There’s probably a million ways to describe Mob Psycho 100. One simple word is just exciting. How can it not be? It’s by the same creator of one of the most talked about shows from 2015, One-Punch Man. As a reader of the source material, I can also firmly say that the show’s trailers and hype is legitimate. Not in the legitimate way that it’s the best anime of the century. It’s more of legitimate excellency that represents classic supernatural entertainment.
Even if you’re unfamiliar ONE’s work, you’ll easily recognize that Mob Psycho 100 isn’t just a show with traditional artwork. The visual follows the manga pretty closely while the action sequences are animated by a famed studio, Bones. Plus, we got director Yuzuru Tachikawa on board as part of the staff. Known for his work such as Death Parade, Terror in Tokyo, and Kill la Kill, it’s definitely something to get excited about. Fans of the franchise will be also be pleased to know that Kawai Kenji is the sound director, known for famous works such as the Ghost in the Shell franchise, Gundam 00, and the more recent Joker Game. Still, Mob Psycho 100 is beyond what just the staff has to offer.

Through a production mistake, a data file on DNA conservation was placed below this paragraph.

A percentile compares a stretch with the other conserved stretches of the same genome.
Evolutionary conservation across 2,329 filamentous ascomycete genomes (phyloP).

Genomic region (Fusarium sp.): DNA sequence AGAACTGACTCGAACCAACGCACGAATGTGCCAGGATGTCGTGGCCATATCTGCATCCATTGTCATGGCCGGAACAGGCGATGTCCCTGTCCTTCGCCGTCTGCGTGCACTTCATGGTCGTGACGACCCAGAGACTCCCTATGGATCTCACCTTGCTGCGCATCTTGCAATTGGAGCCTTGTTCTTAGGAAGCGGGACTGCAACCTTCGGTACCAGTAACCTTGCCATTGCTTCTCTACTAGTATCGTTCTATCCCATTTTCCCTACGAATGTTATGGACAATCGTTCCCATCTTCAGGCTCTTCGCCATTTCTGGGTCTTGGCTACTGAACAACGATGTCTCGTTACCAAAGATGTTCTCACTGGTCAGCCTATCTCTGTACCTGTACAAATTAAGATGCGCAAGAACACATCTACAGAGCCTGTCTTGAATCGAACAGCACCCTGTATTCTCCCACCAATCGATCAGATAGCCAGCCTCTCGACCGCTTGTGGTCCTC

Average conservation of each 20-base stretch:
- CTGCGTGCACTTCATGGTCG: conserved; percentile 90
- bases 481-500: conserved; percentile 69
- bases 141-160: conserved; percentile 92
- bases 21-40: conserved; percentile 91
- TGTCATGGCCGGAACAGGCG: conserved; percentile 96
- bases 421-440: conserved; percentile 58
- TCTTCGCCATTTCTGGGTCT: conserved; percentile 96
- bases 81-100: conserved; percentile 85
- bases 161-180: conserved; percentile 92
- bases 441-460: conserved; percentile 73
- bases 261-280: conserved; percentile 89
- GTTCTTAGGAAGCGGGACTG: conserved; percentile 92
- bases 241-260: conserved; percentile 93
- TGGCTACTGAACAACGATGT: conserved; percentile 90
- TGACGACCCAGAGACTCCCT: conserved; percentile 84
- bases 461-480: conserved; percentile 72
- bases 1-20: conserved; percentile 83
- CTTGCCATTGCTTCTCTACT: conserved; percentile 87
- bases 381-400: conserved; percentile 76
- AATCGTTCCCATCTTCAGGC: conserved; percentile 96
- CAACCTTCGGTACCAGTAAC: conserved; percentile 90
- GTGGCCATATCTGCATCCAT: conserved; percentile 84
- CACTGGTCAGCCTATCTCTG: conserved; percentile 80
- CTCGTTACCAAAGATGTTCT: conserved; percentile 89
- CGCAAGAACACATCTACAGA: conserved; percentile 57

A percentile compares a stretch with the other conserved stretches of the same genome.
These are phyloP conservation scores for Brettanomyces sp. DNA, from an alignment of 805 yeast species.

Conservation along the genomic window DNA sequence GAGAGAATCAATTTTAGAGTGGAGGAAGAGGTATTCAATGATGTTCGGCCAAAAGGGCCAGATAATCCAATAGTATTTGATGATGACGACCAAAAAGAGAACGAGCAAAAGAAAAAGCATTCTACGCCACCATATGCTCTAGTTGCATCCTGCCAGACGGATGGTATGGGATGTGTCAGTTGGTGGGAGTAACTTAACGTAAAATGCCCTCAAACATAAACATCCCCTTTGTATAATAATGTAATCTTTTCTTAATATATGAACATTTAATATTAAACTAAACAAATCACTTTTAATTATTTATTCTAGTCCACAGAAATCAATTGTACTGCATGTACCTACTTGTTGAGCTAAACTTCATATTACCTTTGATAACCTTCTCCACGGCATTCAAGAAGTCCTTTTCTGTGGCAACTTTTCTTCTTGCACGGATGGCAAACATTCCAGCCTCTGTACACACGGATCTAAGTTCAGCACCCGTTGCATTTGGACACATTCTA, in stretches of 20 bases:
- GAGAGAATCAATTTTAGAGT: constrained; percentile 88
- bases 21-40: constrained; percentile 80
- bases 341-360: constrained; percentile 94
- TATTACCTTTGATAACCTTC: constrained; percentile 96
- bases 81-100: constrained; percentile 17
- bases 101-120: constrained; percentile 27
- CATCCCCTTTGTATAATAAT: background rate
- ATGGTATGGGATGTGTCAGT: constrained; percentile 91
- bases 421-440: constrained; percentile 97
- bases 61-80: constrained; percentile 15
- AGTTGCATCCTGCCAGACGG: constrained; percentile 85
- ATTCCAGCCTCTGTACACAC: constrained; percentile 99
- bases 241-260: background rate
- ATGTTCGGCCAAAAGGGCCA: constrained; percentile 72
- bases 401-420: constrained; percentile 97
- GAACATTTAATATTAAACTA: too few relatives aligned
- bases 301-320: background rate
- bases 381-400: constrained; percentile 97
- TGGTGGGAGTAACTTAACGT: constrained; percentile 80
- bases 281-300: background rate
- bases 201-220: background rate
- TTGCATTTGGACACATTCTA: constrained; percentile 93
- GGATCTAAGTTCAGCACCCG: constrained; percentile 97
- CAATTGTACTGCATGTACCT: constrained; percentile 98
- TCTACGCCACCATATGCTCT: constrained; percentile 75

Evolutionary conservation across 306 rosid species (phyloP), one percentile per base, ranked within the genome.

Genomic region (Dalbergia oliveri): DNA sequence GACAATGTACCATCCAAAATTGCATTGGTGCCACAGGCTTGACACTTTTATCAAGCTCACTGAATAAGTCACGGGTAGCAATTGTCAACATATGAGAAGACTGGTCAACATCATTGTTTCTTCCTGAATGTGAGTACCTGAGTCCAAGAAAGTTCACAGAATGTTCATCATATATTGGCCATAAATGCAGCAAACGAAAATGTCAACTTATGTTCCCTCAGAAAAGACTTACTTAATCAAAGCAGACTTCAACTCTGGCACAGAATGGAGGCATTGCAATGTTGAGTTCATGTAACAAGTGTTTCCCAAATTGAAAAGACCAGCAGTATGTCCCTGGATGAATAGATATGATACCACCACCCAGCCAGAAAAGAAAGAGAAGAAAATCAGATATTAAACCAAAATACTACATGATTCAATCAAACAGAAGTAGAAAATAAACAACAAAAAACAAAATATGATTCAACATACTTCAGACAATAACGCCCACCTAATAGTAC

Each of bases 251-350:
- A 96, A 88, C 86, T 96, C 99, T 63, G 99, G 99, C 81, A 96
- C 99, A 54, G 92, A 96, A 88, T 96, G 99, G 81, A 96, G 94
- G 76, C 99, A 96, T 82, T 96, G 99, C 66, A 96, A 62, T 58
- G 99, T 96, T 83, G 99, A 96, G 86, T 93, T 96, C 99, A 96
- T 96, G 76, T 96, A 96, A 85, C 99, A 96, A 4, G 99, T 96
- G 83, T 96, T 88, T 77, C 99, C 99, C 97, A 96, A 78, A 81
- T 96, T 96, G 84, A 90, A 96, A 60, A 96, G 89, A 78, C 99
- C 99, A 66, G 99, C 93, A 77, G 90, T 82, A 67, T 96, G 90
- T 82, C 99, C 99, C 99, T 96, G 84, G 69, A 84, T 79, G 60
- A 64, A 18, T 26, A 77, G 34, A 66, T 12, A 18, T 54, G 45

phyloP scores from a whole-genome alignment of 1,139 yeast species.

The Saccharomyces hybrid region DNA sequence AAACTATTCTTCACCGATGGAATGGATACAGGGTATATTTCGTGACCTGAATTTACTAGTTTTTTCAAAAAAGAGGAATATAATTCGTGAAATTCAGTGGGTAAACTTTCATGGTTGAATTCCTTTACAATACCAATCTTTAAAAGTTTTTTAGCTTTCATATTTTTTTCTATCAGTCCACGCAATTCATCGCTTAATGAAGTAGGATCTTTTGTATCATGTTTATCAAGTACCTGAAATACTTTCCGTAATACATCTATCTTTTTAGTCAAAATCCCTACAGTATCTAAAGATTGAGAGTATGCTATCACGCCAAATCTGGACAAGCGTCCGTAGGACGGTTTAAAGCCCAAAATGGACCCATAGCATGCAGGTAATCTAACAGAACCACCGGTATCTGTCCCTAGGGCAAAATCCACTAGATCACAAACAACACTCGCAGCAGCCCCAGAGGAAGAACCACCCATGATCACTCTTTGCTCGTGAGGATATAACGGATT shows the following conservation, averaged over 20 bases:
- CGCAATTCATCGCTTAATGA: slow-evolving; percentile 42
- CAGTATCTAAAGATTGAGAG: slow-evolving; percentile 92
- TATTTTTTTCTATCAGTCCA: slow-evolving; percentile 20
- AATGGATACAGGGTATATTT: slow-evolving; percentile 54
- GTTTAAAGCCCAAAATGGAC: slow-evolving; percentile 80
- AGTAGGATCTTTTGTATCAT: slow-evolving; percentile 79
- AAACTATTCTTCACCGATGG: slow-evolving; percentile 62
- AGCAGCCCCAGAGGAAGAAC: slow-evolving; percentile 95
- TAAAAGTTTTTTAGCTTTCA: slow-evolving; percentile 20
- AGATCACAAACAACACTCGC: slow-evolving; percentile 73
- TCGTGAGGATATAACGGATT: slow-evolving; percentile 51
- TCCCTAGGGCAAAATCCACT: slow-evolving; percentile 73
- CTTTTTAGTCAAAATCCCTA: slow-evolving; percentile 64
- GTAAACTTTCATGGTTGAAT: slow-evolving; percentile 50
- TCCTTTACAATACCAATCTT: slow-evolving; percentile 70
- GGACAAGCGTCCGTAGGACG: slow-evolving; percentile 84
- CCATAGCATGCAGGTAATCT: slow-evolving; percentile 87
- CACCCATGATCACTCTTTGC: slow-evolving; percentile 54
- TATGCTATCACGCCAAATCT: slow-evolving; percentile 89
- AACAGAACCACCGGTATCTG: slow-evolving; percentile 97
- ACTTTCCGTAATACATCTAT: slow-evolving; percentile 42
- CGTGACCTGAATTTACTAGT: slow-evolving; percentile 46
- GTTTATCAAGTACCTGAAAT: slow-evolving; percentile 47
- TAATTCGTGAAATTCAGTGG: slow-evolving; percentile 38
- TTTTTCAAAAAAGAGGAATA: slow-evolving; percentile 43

It’s not always so simple to understand the visual representation of Mob Psycho 100. Taking a closer look at the storytelling will give you a better idea as we are introduced to the main characters. At its core, we have main protagonist Shigeo Kageyama, otherwise known as Mob. He is a 14 year old kid attending a school with an average life. However, it’s immediately obvious that he is a special because of his ESP powers. Events in the story causes his powers to go unstable and Mob finds himself difficult to be “normal”. The premise is pretty simple on paper, right? An ordinary kid who tries to live a normal life with abnormal ability is the basic idea. However, the series delivers many scenarios where Mob uses his powers way more than he should. For a kid who wants a normal life, he gets into many abnormal situations which puts himself at risk. Still, this isn’t exactly the case as we’ll see how powerful Mob is. While he isn’t a Saitama 2.0, Mob’s abilities are not to be underestimated. In many battles he’s been in, Mob is able to overpower his opponents, sometimes without even realizing it. It’s interesting to also see what often triggers Mob to get involved in such unusual events. Social peer pressure and bullying are a few factors. Mob also seeks admiration and even wants to impress a girl he likes so this leads to him making mistakes at times. I mean, he is still human and humans make mistakes.